War in the Pacific
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F. Other Significant World War II Sites on Guam

III. Father Duenas' Execution Site

On capturing Guam, the Japanese sent all American military, civilians, and Roman Catholic clergy (including the Spanish Bishop Olano) to Japan as prisoners of war. They allowed two Chamorro priests, Fathers Jesus Baza Duenas and Oscar Lujan Calvo, and a Baptist minister, Rev. Joaquin Flores Sablan, to remain on the island. The Catholic Church had been on Guam for nearly four centuries and the removal of the clergy was a serious burden far the people to bear. Father Duenas, opposed to the techniques of the Japanese authorities from the start of the occupation, lived in the southern village of Inarajan and attended as best he could to the religious needs of all southern Guam. Japan sent two Catholic priests, Monsignor Fukahori and Father Petro Komatsu, to Guam to assist in religious matters and, presumably, to act as a bridge between the people and Japanese authorities.

Suspicious of Father Duenas because of his independent frame of mind, the Japanese considered at one time of exiling him to Rota. Only the intervention of Father Komatsu put an end to this idea. The Japanese priests and Duenas were not on friendly terms, however. On at least one occasion, Father Duenas criticized the Japanese for using the altar to praise Japan. Monsignor Fukahori, in turn, advised Duenas to stick to religious affairs. Eventually, Duenas refused to submit his sermons to Japanese censorship and to make official announcements for the occupiers during his sermons.

By early July 1944, it was clear to the Japanese that an American invasion of Guam was but a matter of time. On July 8, Japanese officials arrested the 30-year-old Jesuit, Father Duenas, in Inarajan, as well as his attorney-nephew, Eduardo Duenas. The two of them were tied and paraded through the village streets in front of their countrymen, who were ordered to be silent. Torture began almost immediately; water was forced into Duenas' nose and mouth, and both men were beaten. They were accused of being spies or the Americans and for helping navy man, George Tweed, who, ironically, escaped from Guam on July 10. Franciso Naputi was a witness to the event in Inarajan, "That morning . . . there was Father Duenas laid on a bench, being scourged. He was made to open his mouth while half a gallon of water was being poured into his mouth until he finished it. So many people there were crying, and whoever cried was scolded by the Japanese." [17]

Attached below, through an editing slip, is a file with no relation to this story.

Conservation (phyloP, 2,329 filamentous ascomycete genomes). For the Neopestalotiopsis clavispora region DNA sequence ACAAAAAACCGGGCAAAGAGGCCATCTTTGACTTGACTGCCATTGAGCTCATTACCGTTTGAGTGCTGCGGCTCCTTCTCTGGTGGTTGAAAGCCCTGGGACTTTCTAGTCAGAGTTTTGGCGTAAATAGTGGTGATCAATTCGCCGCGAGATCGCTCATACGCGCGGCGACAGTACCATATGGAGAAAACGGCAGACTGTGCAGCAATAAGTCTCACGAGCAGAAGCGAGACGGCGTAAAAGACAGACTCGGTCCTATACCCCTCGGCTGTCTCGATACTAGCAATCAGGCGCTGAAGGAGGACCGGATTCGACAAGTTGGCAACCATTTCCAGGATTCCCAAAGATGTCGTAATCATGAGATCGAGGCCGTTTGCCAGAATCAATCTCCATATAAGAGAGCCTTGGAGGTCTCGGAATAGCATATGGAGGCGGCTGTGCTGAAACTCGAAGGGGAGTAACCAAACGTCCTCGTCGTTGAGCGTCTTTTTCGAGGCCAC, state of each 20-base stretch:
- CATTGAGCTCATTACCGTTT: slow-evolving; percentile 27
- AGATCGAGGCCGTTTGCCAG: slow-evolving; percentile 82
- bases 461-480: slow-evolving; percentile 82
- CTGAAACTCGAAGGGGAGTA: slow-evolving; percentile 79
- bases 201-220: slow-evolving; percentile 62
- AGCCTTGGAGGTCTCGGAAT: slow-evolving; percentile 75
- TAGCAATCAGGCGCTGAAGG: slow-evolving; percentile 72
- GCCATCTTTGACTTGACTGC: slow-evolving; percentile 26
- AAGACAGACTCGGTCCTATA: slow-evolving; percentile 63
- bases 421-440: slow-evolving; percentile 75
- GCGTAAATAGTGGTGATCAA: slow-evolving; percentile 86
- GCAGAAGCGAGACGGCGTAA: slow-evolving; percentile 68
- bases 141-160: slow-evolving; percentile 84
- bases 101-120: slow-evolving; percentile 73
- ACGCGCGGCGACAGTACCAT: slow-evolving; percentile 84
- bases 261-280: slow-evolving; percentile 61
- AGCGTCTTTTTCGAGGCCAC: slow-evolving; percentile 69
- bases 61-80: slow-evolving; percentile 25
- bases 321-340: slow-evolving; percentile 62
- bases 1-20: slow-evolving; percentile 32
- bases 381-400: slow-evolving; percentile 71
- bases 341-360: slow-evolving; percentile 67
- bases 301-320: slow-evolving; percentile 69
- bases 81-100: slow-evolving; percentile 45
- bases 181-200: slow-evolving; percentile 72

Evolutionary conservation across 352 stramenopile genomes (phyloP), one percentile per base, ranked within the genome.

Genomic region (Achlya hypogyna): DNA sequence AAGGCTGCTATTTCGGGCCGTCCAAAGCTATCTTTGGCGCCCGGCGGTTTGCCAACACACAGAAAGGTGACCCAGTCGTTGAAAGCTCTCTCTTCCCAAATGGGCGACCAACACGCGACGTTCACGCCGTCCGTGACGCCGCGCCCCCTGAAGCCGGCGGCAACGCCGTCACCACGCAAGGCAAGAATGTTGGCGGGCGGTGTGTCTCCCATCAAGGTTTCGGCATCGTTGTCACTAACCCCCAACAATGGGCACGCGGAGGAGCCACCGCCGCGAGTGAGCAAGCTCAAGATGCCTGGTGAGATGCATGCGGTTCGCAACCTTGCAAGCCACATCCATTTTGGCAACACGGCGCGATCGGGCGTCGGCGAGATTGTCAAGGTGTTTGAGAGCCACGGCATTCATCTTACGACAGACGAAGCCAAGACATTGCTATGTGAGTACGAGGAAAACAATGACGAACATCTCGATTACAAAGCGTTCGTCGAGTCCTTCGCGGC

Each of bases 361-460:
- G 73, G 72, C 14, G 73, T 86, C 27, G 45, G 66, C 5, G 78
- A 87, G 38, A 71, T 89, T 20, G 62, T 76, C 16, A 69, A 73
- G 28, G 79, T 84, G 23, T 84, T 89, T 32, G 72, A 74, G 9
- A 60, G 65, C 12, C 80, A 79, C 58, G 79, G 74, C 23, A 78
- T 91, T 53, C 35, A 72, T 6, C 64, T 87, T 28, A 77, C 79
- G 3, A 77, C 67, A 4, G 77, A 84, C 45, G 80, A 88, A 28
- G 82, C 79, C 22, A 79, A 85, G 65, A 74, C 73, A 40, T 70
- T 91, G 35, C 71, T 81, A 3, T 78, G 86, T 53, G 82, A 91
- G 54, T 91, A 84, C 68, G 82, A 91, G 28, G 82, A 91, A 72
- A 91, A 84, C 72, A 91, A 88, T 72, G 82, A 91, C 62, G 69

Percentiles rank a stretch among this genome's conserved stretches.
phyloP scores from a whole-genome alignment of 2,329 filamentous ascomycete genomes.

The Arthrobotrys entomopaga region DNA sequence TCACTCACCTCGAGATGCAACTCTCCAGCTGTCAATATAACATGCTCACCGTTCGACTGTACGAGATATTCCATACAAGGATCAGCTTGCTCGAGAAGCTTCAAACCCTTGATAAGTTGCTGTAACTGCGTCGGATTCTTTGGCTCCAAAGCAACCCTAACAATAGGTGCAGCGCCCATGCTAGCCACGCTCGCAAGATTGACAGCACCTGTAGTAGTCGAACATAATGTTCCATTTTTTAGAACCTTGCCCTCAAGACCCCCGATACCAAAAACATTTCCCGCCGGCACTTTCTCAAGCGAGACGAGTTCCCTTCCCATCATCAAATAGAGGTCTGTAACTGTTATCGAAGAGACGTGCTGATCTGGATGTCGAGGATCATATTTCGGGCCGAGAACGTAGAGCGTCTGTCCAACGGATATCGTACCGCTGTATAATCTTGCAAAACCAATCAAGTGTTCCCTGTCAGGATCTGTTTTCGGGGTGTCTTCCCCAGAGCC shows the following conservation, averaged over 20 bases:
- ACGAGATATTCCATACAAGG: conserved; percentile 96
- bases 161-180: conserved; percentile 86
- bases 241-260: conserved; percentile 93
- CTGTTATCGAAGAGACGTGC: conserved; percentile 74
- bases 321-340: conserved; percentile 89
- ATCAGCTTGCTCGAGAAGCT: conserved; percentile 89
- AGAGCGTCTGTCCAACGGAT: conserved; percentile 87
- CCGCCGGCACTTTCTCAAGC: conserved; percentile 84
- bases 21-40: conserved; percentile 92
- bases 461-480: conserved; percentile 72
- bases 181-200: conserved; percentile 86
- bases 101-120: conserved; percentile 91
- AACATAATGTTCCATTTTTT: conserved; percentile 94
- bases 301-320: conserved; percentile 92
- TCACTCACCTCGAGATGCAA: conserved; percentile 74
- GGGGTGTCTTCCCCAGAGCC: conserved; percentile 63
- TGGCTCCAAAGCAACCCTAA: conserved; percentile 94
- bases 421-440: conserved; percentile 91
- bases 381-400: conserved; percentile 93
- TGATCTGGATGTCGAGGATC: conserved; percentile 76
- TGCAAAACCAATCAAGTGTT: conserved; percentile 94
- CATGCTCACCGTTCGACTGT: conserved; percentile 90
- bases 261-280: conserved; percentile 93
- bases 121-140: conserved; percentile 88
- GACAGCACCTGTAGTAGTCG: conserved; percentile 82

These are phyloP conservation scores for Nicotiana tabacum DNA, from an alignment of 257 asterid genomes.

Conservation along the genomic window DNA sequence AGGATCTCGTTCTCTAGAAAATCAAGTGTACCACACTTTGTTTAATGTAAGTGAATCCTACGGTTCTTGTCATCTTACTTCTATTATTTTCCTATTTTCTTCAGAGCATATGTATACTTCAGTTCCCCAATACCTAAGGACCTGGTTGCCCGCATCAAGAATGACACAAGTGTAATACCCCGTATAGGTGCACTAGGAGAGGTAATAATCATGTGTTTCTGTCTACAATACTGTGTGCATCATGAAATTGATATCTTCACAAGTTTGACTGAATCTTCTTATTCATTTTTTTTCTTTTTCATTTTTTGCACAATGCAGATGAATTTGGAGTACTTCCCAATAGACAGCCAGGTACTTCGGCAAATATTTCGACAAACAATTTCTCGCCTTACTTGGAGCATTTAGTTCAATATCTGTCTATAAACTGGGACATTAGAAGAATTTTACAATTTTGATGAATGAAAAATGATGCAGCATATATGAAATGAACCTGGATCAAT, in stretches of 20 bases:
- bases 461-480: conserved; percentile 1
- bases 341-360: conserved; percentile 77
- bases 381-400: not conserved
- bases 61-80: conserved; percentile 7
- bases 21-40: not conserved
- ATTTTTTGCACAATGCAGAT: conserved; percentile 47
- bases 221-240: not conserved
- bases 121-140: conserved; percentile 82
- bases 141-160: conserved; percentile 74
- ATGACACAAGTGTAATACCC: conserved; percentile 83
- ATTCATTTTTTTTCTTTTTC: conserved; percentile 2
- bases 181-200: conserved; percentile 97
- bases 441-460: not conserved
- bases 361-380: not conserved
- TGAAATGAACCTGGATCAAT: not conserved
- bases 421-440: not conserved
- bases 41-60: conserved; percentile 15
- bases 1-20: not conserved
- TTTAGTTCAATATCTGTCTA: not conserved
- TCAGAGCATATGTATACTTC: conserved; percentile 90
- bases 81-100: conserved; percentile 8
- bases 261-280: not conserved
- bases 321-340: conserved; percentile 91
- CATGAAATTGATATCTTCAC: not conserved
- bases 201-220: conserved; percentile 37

Torture and interrogations continued over the next three days by various Japanese authorities. On the morning of July 12, Father Duenas, Eduardo Duenas, retired navy man Juan N. Panglinan, and an unidentified Chamorro were led to four fresh graves in the village of Tai, southeast of Agana. With their hands tied behind their backs, they were forced to kneel at the graves. One by one, Japanese officers moved forward and beheaded the men. Years later, Vincente Salas San Nicolas recalled that day:

Father Jesus Duenas Memorial, Tai, 1984.

Father Jesus Duenas Memorial, Tai, 1984.

Father Duenas Memorial School, from monument, 1984.

Father Duenas' burial site, altar, St. Joseph's Church, Inaragan, 1944.

The notice came to us right after lunch that we had to go to Tai to watch the killing of three people by the Japanese, but we didn't get there in time. It had already been done; they'd been buried when we reached the place.

Q. Do you know who the three people were?

I don't really know who the people were because we were not there on time. But all the three were suspected of being spies and feeding Tweed so they were killed. [18]

Following the liberation of Guam, in March 1945, Father Duenas' remains were exhumed and moved to Inarajan. In a simple but impressive ceremony they were reburied beneath the altar in St. Joseph's church where they remain.

The site of the Tai killings is near today's Father Duenas Memorial School on Highway 10, just outside the community of Mangilao. Adjacent to the highway a statue of Father Duenas has been erected on a large grassy lawn with the school buildings in the background. Local people say that the statue is not on the precise spot of the killings but that it is close. There is no interpretation at the site. It is identified in a folder, "Guide to Guam's World War II Sites," which is readily avaiabie to visitors to the island.

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Last Updated: 07-Mar-2005